A

David

Darling

charge on the electron

A schematic diagram of Millikan's oil-drop apparatus

Fig 1. A schematic diagram of Millikan's oil-drop apparatus. Motion of the drops is observed between the plates P1 and P2 under the combined electric and gravitational fields.


In 1897 Townsend studied the gases and vapors liberated at the electrodes in electrolysis. Not all the charge is given up at the electrodes; some is carried out on small droplets. Townsend assumed that each ion resided on a droplet. He measured (1) the total charge Q in a sample of the vapor; (2) the total mass M of the vapor, (3) the radius a and hence the mass m of a droplet by observing the fall of a cloud of the vapor under gravity, and making use of Stokes's law:

 

 

and he found a value of about 3 × 10-10 esu (≈ 10-19 C).

 

In 1898 J. J. Thomson used a method similar to Townsend's. The ions were produced this time by X rays, and an ionization current density I was measured: I = ne(u + v)E, where u and v are the mobilities of positive and negative ions (i.e. the velocities in unit electric field) and n is the number of ion pairs per unit volume. Some early experiments by Rutherford had already measured the velocities of ions, and so this gave ne (= Q). Thomson obtained various values for e in the range (5.5 to 8.4) × 10-10 esu (= 1.8 to 2.8 × 10-19 C). In 1903 H. A. Wilson performed the prototype of Millikan's method. Wilson formed a cloud of electrically charged drops by an expansion method. He then measured the rate of fall of the upper edge of the cloud under gravity, and under gravity plus an electric field E. We have, for a given drop carrying one electronic charge,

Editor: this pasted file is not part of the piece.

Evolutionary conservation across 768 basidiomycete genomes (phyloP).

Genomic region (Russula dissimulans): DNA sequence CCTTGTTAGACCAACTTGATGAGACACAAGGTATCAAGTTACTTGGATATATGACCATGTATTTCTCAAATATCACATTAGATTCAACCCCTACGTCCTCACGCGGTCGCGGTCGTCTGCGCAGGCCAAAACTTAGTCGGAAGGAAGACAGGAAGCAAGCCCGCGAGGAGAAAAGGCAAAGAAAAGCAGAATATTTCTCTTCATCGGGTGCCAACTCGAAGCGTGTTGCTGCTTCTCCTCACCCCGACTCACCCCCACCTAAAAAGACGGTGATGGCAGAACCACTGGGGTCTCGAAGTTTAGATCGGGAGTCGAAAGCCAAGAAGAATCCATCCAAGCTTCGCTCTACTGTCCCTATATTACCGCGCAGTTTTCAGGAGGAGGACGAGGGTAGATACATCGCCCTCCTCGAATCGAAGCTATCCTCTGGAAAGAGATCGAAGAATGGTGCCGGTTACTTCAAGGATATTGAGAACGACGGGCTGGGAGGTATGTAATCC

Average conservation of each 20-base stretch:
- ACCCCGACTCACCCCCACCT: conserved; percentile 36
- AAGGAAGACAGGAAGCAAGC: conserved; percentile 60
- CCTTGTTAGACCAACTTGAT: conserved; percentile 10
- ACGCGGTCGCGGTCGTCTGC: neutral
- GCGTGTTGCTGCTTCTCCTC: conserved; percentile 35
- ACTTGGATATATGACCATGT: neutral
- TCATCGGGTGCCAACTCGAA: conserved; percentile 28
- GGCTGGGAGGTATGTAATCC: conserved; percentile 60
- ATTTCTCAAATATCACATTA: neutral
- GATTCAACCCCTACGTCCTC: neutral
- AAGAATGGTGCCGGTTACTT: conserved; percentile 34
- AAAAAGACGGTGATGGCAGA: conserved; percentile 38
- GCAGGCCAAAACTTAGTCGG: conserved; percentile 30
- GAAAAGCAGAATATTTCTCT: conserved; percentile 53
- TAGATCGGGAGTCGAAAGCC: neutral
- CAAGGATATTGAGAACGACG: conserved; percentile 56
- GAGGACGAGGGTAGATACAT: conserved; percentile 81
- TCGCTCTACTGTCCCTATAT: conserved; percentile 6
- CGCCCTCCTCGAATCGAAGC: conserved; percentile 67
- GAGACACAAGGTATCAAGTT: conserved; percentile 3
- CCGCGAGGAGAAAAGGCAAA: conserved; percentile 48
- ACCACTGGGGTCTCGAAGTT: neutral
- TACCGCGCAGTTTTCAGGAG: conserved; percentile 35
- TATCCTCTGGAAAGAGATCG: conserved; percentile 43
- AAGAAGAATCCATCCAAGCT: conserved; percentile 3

Also, from the first equation

 

 

By observing the top of the cloud only, the multiply charged drops are not included. Wilson found e = 3.1 × 10-10 esu (= 1.0 × 10-19 C). In 1910 Robert Millikan, by observation of individual drops, found e = 4.65 × 10-10 esu (= 1.55 × 10-19 C), with good consistency (± 0.1 × 10-1 esu). He also observed sudden changes in the speed of drops under an electric field and could verify that the change of charge corresponding to the capture of an individual ion was equal to e or some small multiple of it. Millikan later used oil drops to overcome the difficulty of evaporation and hence change of size of a drop while under observation (Fig 1).

 

The apparent value of e began to change as very small drops were used. The led to the discovery that η was not strictly a constant. The final result of the experiments was

 

e = (4.807 ± 0.005) × 10-10 esu = 1.60 × 10-19 C.